In Solidarity

The staff of  Yad L’isha: The Monica Dennis Goldberg Legal Aid Center and Hotline undertook 100 hours of fasting in the “Agunot Challenge” (אתגר_העגונות#), a grassroots campaign launched to protest the plight of Zvia Gordetsky, an aguna of 17 years. The 53-year-old Gordetsky, whose husband opted in 2000 to sit in jail rather than divorce her, launched a hunger strike outside the Israeli Knesset in May 2017, hoping to pressure parliamentarians into supporting a bill which would retroactively annul her marriage. When the bill was tabled, Gordetsky concluded her hunger strike. But a rotation of activists committed to continue her fast in solidarity with her and to raise awareness of the plight of so many thousands of others.

Pnina Omer, Director of Yad L’isha: “Yad L’isha aids about 800 women annually; about 650 women receive free legal counseling and 150 clients are receiving representation at any given time. I fasted in solidarity with these women and the thousands of other women who are abandoned or being denied a divorce, who are fervently awaiting their release from their husbands’ captivity.”

Advocate and Attorney Dina Raichik: “For over a decade I have been representing agunot from all over Israel and the world. I believe that fasting is an appropriate and significant way to identify with the restrictions that are placed on agunot. Today, I fasted as a mark of solidarity with their just struggle and to strive for a day when every woman has the power to shape the course of her own life.”

Shirel Boaron, Administrative Director of Yad L’isha: “Every day I meet women who have become ‘chained to the ring’. Women whose pride has been trampled and whose freedom has been stolen from them by husbands who cynically abuse halakha in order to keep them in chains. I fasted in their honor, and in honor of our struggle for a just solution.”

Shira Tzachor, Manager of the Beersheva Branch: “I fasted in honor of women being denied a divorce, who continue to wait for their freedom. Every day I meet women from Ashkelon to Eilat, who experience pain and humiliation at being denied their independence. At the same time I see light and hope in the hundreds of women we are able to set free.”

Advocate and Attorney Osnat Sharon: “I have been working at Yad L’isha for 18 years. I took part in the ‘Agunot Challenge’ as an act of solidarity and active partnership in the struggle of agunot for their freedom. The Fast of Esther was established as Israel’s Aguna Day because the Scroll of Esther relates how the queen entreated the Jews to ‘pray for me’ … the fast becomes a symbol of a struggle which began then and continues to this day.” 

Advocate Devorah Brisk: “For 20 years I’ve been advising and representing agunot at Yad L’isha, fighting alongside them in their struggle for freedom. Words cannot express the pain and suffering of these women who are being held captive in marriage against their will. According to the sources (Lev. 23, 26), fasting causes ‘affliction of the soul.’ I fasted in solidarity with the affliction these women experience and in honor of their just efforts to write their life stories according to their own free will. It is the very least we can do for these women.”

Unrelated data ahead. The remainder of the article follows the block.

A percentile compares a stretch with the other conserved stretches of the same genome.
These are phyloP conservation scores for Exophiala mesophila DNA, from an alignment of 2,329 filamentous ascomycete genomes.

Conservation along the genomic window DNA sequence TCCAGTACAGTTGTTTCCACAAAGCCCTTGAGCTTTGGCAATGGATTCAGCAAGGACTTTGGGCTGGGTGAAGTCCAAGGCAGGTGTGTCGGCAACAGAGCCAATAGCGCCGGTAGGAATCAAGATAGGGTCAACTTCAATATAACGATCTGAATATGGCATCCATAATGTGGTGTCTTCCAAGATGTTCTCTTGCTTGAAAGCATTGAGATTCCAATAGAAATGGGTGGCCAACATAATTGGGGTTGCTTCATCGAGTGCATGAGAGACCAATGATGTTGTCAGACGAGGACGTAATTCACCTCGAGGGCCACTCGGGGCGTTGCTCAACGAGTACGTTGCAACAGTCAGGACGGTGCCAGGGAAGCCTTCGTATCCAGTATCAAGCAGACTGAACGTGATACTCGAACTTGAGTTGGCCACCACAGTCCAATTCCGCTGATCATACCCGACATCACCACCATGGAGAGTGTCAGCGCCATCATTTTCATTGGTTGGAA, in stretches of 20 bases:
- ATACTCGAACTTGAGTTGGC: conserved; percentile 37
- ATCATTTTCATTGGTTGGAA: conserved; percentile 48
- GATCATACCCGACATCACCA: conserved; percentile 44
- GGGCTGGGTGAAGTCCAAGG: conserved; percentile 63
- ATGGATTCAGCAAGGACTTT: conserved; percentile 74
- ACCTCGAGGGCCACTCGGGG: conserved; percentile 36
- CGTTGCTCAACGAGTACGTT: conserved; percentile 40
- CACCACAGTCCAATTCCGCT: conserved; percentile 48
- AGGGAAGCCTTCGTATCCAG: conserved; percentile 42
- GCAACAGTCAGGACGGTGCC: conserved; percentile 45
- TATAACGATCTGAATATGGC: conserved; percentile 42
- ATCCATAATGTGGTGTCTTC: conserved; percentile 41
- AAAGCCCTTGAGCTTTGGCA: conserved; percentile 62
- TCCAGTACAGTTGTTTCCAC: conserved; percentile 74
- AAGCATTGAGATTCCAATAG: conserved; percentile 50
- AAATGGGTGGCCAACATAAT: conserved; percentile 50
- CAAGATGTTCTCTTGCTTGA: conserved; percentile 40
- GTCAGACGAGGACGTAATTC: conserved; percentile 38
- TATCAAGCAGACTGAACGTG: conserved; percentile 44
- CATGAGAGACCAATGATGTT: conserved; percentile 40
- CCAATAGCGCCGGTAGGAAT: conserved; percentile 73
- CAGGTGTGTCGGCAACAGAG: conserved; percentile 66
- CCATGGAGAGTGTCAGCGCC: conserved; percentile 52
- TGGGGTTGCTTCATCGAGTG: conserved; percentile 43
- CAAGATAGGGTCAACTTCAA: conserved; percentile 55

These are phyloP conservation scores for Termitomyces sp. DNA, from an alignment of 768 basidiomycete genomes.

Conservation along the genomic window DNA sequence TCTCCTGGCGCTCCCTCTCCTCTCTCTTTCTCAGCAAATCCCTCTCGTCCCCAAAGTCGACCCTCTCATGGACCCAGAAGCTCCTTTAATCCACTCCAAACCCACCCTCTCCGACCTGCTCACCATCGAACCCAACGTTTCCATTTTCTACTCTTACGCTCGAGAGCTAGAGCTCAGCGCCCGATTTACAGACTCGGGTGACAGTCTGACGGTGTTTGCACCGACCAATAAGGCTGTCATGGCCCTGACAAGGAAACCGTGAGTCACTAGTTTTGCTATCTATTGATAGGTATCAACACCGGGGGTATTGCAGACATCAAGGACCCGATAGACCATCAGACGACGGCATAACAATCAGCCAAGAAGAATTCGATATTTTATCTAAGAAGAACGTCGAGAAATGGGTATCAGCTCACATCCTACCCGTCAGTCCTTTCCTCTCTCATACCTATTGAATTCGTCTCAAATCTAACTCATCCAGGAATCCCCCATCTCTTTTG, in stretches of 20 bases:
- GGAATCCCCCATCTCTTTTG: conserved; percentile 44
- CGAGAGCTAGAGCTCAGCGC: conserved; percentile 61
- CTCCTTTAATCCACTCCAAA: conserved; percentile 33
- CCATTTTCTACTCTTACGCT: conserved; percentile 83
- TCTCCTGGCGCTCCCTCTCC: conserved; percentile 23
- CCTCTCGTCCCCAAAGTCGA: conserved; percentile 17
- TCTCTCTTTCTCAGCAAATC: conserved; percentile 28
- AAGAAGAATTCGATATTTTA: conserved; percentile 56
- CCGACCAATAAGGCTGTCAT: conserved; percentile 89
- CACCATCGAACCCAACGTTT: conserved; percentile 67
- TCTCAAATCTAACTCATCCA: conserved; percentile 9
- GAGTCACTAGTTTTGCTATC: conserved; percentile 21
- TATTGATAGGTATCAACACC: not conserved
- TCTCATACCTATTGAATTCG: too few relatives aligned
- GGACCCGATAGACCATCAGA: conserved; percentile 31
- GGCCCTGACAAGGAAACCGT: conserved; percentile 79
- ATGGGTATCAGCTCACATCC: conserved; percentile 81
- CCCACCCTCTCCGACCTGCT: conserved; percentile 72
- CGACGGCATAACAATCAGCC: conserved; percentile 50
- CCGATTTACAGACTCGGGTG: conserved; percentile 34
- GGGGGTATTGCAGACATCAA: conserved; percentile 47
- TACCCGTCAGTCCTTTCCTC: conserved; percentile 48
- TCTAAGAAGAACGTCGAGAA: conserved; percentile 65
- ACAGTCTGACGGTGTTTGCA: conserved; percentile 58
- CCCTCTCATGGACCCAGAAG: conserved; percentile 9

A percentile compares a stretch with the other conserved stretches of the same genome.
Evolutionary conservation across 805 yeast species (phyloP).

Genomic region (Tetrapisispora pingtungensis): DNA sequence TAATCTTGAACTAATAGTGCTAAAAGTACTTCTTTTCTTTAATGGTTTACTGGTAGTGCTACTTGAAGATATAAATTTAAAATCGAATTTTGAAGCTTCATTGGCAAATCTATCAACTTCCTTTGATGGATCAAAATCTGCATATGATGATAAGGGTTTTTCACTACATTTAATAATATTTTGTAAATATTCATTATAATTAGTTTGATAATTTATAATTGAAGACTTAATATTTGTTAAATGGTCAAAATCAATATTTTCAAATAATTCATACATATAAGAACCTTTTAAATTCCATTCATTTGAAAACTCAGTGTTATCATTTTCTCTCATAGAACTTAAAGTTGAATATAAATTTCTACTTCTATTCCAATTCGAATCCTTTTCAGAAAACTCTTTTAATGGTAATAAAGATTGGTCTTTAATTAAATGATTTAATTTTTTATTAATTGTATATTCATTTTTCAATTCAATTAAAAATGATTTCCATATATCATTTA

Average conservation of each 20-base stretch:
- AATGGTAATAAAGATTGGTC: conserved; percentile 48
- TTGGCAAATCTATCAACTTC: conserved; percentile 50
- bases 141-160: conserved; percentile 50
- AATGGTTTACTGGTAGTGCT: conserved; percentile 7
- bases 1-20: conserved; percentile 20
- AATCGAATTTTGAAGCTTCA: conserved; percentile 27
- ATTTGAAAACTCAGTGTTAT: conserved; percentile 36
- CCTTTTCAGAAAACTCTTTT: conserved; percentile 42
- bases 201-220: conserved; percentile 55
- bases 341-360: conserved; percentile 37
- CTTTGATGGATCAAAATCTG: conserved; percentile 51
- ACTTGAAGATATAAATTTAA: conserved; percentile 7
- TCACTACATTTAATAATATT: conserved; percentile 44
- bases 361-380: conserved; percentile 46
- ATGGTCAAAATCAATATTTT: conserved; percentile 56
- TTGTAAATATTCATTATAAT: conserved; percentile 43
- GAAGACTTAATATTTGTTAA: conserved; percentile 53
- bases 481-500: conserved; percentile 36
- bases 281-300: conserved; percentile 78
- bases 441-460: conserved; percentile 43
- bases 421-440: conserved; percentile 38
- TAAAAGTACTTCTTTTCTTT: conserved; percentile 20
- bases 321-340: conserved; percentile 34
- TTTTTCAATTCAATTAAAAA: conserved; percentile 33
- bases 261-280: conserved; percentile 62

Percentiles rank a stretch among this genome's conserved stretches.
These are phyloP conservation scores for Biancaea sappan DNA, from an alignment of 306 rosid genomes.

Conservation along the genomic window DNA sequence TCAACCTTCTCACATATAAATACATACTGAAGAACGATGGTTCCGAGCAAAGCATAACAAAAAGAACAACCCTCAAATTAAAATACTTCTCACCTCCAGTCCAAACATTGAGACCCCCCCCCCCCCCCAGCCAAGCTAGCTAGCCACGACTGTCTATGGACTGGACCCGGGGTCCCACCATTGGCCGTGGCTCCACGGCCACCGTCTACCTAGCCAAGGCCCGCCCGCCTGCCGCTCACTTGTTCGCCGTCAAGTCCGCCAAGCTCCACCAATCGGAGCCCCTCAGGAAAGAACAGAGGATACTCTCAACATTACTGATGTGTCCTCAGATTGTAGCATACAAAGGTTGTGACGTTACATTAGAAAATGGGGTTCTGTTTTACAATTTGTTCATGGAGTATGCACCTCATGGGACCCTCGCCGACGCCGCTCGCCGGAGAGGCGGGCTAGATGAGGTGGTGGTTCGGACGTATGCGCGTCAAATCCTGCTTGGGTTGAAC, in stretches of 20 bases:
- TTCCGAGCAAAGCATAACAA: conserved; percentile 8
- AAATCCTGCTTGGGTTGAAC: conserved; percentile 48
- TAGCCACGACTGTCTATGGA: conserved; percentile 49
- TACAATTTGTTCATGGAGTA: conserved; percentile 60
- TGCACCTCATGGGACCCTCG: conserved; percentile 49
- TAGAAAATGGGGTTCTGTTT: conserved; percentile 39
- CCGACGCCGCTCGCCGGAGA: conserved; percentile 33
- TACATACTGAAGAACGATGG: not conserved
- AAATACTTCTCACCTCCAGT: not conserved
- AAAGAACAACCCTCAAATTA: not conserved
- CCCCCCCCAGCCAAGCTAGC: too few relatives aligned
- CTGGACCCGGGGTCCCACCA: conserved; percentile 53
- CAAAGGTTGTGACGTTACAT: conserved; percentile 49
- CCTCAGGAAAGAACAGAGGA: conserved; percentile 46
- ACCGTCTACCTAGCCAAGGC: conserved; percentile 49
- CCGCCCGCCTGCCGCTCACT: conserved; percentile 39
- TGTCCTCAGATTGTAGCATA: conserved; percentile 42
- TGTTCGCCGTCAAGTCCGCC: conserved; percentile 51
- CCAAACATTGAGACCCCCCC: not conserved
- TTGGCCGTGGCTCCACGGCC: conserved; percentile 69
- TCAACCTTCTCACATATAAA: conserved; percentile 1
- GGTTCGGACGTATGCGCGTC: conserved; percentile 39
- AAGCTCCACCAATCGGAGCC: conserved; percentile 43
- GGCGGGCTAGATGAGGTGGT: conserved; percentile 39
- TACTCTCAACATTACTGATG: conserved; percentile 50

Advocate and Attorney Moriah Dayan: “For over a decade I have been representing agunot and fighting alongside them for their freedom. I fasted for all of the women who are held captive against their will in the chains of marriage. Women who are being denied the basic right of self-determination to which every human being should be entitled; women whose very lives are subject to the mercy of the men who were once their partners – and all this with the support of the state. I pray that the cries of these women will reach the ears of those who sit in judgement, and that they will speedily find salvation.”

Tirtza Karniel, Social Worker for the Jerusalem branch: “I am fasting in solidarity with all the women who, after years of suffering and abuse, have made the excruciating and bold decision to leave a toxic relationship. Rebuilding their lives is a long process fraught with obstacles and struggles which require tremendous strength; we provide them with individual counseling, support groups, coaching and empowerment programs as our advocates work toward their freedom in the courtroom.”

Idit Shechter File, Director of Special Projects: “I fasted in honor of all the women whose lives are ‘on hold’ while their husbands keep them tied to nonexistent marriages. Until I started working here I had no idea how multi-dimensional the problem of aginut is, and how much one must sometimes go through in order to attain the most basic right of all: freedom. If you were exposed to just one tenth of our clients’ stories, your heart would simply break. So many times we are asked, why only women? Can’t men also be refused a divorce? Well, yes, but the difference in Jewish law is huge; a man can continue his life, marry again, have more children without their being considered mamzerim. Women cannot do any of these things. In fact, the threat of not giving a woman her divorce until after she can no longer bear children is common. Only public awareness will bring a solution! We must do all we can to ensure that no woman is imprisoned for 17 years (!) even as her husband remarries and fathers children with other women.
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